Last month, the American Civil Liberties Union settled a lawsuit accusing the Schwarzenegger administration of allowing school districts to charge students illegal fees for classes and extracurricular activities. The agreement with the state was touted as a victory for parents and the poor.
Yet a key parent advocate and whistleblower against the fees says school districts are simply changing their tactics to continue collecting fees. In a letter sent last week to Assemblyman Ricardo Lara, attorney Sally Smith says she's learned that San Diego Unified's Mira Mesa High School blocked ceramics students from firing clay art pieces unless they had paid a "material donation" charge of $20. Mira Mesa and others, according to documents reviewed by California Watch, are requiring students and parents to sign accountability contracts stating they "understand about the $20 material donation."
One parent told Smith that non-paying students were made to lump their clay and return it, while the paying students were allowed to take their completed projects home. The accountability contracts don't say that such donations are optional and can't be made mandatory by law.
Smith's letter states:
Districts are using this law to justify collections of fees for clay, art paper, other art supplies and even science experiments. The schools list MATERIAL DONATION for these classes which indigent students will not enroll if they know there will be a fee.
This is a two-tier educational system. ... As a parent I know the intimidation felt when educators expect/collect money in the classroom and this is an inappropriate method of collecting fees.
Pay to play has been illegal in California since April 1984. That year, the state Supreme Court ruled schools that charge children to participate in extracurricular activities violate the state's constitutional guarantee to a free education. In the case Hartzell v. Connell, the judges wrote:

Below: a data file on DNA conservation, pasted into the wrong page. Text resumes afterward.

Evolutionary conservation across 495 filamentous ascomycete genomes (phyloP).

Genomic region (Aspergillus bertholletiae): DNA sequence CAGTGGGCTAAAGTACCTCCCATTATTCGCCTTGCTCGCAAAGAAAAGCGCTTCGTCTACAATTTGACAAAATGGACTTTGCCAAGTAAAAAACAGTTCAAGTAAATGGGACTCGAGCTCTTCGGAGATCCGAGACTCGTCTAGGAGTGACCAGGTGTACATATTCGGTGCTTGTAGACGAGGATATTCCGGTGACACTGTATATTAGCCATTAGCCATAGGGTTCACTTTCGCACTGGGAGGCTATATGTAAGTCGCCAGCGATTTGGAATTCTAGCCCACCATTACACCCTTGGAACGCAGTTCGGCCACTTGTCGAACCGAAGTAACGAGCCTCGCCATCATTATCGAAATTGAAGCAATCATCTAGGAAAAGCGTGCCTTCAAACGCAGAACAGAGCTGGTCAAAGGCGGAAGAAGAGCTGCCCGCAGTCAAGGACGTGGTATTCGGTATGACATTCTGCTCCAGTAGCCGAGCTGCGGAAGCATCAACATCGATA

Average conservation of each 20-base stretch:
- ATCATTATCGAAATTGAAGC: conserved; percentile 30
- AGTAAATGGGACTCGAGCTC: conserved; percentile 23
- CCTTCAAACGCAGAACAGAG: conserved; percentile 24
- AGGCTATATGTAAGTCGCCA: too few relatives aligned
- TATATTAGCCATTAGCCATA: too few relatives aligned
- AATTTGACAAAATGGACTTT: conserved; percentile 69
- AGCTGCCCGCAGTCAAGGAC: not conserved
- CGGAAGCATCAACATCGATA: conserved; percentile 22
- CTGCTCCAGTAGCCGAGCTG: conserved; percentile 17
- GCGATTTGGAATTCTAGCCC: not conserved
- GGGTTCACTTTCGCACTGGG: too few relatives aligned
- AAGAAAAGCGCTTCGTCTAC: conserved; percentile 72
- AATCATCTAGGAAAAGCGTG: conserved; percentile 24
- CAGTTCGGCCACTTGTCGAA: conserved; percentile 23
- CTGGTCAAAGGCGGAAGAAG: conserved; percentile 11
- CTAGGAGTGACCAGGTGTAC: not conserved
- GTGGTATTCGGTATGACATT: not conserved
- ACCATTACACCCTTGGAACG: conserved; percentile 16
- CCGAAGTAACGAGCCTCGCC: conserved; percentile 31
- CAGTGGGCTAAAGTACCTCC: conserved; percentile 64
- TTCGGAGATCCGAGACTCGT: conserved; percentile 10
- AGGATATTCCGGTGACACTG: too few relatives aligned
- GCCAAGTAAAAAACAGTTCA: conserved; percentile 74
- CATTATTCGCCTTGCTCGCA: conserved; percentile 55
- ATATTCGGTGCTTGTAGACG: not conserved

This court recognizes that, due to legal limitations on taxation and spending, school districts do indeed operate under difficult financial constraints. However, financial hardship is no defense to a violation of the free school guarantee. ...
Educational opportunities must be provided to all students without regard to their families' ability or willingness to pay fees or request special waivers. This fundamental feature of public education is not contingent upon the inevitably fluctuating financial health of local school districts. A solution to those financial difficulties must be found elsewhere, for example, through the political process.
The ACLU started probing the charging practices in August after numerous media reports, including California Watch, revealed schools openly charging fees in apparent disregard of a San Diego grand jury investigation that slammed the practice. In September, the ACLU sued the state, saying it had found 40 school districts across California whose schools openly list fees on their websites for courses including art, home economics and music; for and for materials, including gym uniforms. According to the suit, in one incident, a student’s Spanish teacher humiliated her because she could not pay for assigned workbooks.
Last month, the organization announced a settlement with the state. The agreement requires the passage of new laws that would require school districts to fully reimburse families for any costs or face financial penalty if auditors find that students were charged an illegal fee. The settlement also grants parents the right to challenge any illegal fees through a complaint process setup by the state.
So far in 2011, no legislation has been filed to address the settlement. Smith said she sent the letter to Assemblyman Lara in hopes that a bill could be crafted to end the practices, once and for all. She said the ability for individual teachers and principals to levy charges without going in front of the school board amounts to a secret tax against families.
"The ACLU settlement doesn't go far enough," Smith said. "Hopefully those weaknesses can be hammered out before legislation is created."